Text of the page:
With spiral shells you can easily see if there is a creature at home - either the original mollusc or a hermit crab. Many molluscs have a “door’ called an operculum, which they use to block the shell entrance so they can close themselves tightly inside. Leave it, as it’s alive.

I love to look for sea urchin shells as they are great for decorating my seaside home.

Learn how to clean sea urchins here
Collection of seven sea urchins.

From this..........

Collection of cleaned sea urchins in a glass bowl. this

To help keep our beaches clean, bring a bag with you to collect any rubbish such as plastic. This can also save the life of seabirds and sea creatures which often mistake shiny plastic as food.

One shell to avoid is the anemone cone shell. They have a toxin which they use to immobilize prey.

Do not pick up live anemone shells.

The shell can be up to 8cm long but on Phillip Island is usually around 4-5cm and is common in the tide line debris.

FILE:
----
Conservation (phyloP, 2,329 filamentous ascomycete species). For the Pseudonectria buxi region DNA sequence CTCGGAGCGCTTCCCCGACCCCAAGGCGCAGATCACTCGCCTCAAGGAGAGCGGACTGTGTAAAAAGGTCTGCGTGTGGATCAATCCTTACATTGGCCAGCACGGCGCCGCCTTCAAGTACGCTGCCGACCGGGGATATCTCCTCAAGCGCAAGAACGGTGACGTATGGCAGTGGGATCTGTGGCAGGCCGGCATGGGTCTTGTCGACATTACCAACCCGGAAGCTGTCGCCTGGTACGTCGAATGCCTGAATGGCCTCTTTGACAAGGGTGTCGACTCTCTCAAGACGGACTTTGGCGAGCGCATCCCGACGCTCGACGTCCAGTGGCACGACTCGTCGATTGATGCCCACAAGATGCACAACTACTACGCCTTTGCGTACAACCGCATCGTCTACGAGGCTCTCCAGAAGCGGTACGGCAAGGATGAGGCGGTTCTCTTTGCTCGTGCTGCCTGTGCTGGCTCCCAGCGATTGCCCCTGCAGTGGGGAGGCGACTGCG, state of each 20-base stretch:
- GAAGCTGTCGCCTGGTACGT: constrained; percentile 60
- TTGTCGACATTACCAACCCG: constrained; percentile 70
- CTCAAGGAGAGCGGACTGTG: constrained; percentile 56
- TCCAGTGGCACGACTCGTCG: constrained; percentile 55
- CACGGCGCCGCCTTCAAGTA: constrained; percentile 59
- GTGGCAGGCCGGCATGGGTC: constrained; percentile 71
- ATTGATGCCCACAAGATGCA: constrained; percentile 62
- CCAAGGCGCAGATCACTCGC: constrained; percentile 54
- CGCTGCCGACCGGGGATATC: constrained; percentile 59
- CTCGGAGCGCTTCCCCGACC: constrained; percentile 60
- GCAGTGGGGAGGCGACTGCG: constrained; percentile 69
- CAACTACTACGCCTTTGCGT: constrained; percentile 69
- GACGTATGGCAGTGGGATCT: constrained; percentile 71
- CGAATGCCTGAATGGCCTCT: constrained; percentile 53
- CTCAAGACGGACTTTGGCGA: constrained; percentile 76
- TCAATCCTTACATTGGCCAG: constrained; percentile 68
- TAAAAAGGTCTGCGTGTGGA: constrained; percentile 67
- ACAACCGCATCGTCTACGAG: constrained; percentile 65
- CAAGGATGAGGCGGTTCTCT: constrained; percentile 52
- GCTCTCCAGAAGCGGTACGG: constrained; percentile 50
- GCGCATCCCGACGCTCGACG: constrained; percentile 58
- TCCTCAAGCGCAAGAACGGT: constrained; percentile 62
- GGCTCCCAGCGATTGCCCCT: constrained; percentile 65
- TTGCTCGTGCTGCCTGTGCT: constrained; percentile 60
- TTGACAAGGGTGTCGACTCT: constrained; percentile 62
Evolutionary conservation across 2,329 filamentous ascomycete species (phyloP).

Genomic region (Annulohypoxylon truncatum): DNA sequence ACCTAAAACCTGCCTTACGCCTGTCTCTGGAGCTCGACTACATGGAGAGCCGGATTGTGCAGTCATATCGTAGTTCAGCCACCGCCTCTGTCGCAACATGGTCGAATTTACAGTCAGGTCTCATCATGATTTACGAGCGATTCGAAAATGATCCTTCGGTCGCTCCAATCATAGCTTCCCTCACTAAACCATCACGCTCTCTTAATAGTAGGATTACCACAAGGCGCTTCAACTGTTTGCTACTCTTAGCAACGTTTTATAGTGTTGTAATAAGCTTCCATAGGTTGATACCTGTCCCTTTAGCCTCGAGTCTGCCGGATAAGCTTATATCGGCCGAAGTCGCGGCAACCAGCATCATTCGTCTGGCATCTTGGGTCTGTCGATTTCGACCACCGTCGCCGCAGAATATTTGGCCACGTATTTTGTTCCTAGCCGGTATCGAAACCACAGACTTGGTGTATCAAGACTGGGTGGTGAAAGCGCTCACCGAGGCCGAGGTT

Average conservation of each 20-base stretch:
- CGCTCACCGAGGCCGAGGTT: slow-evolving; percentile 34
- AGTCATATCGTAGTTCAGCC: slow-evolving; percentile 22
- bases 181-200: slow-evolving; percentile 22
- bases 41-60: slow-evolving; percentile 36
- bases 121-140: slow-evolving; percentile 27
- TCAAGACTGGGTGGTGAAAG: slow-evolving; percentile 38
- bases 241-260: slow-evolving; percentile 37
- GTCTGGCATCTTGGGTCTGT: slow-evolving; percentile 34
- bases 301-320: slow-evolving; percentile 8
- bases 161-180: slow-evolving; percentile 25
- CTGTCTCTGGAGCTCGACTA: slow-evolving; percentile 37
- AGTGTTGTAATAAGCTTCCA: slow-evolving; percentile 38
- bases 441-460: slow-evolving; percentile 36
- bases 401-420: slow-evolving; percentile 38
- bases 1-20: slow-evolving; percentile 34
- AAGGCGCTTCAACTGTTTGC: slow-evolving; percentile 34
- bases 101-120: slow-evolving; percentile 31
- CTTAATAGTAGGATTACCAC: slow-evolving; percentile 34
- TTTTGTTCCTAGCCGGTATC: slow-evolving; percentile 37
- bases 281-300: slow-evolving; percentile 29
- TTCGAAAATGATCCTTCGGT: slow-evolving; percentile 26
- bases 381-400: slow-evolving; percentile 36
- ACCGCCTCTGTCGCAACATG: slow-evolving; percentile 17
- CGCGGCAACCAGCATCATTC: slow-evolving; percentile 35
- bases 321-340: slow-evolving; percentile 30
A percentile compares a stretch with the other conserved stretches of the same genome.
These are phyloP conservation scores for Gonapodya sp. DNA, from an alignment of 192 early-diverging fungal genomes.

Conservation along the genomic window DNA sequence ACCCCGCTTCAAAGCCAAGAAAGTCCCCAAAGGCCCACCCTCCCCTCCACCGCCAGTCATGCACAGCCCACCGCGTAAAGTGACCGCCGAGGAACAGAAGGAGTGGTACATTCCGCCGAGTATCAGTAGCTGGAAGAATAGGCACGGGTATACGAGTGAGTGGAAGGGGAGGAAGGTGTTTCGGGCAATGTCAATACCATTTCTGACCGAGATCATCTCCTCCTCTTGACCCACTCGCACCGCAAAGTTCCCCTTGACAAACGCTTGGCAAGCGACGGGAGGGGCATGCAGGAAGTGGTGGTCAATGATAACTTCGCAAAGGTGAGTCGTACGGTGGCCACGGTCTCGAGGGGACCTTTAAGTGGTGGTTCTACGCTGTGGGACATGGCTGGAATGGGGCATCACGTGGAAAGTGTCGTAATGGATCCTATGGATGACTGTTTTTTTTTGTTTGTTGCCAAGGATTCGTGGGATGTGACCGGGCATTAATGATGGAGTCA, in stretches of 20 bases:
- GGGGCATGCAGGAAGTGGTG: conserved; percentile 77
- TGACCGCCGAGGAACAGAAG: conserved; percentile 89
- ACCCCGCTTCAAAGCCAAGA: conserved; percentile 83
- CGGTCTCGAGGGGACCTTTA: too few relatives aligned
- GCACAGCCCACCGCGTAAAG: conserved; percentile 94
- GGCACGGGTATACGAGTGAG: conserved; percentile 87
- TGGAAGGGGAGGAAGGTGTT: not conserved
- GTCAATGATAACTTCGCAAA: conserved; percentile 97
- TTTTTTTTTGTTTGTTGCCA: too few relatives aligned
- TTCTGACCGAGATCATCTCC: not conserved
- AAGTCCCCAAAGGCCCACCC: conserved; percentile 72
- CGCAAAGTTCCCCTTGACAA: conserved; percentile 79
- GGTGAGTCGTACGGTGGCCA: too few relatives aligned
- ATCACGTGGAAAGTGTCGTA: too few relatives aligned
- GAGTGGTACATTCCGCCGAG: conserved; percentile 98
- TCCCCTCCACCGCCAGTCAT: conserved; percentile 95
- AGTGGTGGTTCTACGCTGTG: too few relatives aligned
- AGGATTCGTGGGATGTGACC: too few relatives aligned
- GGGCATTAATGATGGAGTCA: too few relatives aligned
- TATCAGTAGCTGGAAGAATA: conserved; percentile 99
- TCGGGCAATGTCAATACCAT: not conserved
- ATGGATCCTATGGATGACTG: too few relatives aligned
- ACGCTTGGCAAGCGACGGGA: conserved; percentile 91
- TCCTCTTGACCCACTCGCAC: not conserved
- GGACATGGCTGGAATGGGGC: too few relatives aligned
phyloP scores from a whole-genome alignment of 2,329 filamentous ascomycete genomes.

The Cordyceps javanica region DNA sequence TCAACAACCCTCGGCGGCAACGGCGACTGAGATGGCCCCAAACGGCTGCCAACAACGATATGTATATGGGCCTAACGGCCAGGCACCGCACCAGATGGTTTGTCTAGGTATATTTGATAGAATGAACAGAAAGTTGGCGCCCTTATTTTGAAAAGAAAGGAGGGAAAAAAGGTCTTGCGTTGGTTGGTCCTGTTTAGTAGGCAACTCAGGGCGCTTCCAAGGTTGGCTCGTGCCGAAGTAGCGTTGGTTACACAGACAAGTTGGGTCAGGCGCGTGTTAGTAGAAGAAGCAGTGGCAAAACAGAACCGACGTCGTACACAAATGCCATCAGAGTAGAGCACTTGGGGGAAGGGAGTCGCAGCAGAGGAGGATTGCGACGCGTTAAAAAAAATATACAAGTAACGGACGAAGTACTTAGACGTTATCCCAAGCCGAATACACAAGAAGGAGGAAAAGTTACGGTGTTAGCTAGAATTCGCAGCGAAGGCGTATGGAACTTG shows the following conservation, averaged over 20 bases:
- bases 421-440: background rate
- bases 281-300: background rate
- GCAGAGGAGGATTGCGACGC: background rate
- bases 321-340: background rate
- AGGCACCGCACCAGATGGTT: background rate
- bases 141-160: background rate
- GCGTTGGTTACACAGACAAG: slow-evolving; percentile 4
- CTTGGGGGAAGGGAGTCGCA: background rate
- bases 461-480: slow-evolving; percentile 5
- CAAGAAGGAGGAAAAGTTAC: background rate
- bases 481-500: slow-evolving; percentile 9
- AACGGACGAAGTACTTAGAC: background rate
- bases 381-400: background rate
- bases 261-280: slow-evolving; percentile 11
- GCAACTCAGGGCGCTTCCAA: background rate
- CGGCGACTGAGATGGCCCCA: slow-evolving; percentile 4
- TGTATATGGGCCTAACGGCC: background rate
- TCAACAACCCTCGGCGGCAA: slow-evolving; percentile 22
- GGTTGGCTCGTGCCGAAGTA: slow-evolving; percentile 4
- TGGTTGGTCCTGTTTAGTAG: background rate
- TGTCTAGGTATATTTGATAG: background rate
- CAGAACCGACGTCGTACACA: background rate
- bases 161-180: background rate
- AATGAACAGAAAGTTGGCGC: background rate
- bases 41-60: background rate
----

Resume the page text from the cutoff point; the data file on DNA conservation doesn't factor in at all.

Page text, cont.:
The irregular patterns on the shell can be in purple, brown or white tones.


Anemone cone shells

Anemone Cone Shell

Lined cominella shell

Lined Cominella

Abalone shell


Ribbed limpet shell

Ribbed Limpet

Warrener (Turban) shell on the beach.

Warrener (Turban) Shell

Top Shells on the beach.

Top Shells

Painted Lady shells.

Painted Lady Shells

Egg Masses

Dicathais orbita (egg mass)
Pink egg mass - dicathais orbita.

Dicathais Orbita

Tulip shell

Tulip Shell

Flotsam and Jetsam

Sea urchin case

Sea Urchin Case

Cuttle bone


Jelly fish


"By The Wind Sailor" found on the beach.

By The Wind Sailor

Sponge found on the beach.

Sea Sponge


One of the more unusual finds on Phillip Island’s beaches is pumice.

Pumice is formed when an underwater volcano erupts. These eruptions occur more frequently than is generally known. The gas-rich frothy magma from the eruption cools quickly, trapping gas bubbles within the rock, forming pumice. Pumice is a highly porous rock that is light enough to float on water.

Floating on the ocean, pumice can become waterlogged and sink, but a lot is also washed up on beaches.